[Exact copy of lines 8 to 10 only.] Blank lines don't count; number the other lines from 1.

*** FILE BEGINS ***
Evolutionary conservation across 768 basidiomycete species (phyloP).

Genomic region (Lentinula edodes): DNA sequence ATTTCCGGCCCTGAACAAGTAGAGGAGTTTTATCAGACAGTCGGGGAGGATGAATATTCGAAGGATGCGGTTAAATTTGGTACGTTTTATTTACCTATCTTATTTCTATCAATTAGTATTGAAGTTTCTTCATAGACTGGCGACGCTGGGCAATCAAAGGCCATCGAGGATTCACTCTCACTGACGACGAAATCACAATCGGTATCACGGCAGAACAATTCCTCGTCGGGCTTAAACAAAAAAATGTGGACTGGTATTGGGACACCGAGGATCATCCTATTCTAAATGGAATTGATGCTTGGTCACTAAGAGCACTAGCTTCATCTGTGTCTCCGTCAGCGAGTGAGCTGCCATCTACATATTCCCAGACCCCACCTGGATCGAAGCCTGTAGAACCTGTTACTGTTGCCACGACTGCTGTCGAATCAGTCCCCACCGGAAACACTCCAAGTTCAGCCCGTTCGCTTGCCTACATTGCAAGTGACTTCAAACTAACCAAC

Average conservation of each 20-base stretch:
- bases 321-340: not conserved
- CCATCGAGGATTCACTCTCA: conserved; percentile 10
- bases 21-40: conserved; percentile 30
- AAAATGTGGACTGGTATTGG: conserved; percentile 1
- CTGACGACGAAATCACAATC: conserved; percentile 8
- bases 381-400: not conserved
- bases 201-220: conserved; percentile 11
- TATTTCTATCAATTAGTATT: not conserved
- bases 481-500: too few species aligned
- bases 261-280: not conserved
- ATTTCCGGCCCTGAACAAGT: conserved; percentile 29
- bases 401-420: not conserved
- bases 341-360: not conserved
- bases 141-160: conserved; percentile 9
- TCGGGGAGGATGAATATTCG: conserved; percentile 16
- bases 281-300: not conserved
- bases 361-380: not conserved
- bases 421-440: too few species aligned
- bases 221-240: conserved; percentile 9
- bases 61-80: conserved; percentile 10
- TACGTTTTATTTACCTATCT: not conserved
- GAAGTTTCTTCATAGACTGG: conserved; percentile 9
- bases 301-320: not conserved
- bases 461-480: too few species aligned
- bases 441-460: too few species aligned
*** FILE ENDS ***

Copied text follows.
- CTGACGACGAAATCACAATC: conserved; percentile 8
- bases 381-400: not conserved
- bases 201-220: conserved; percentile 11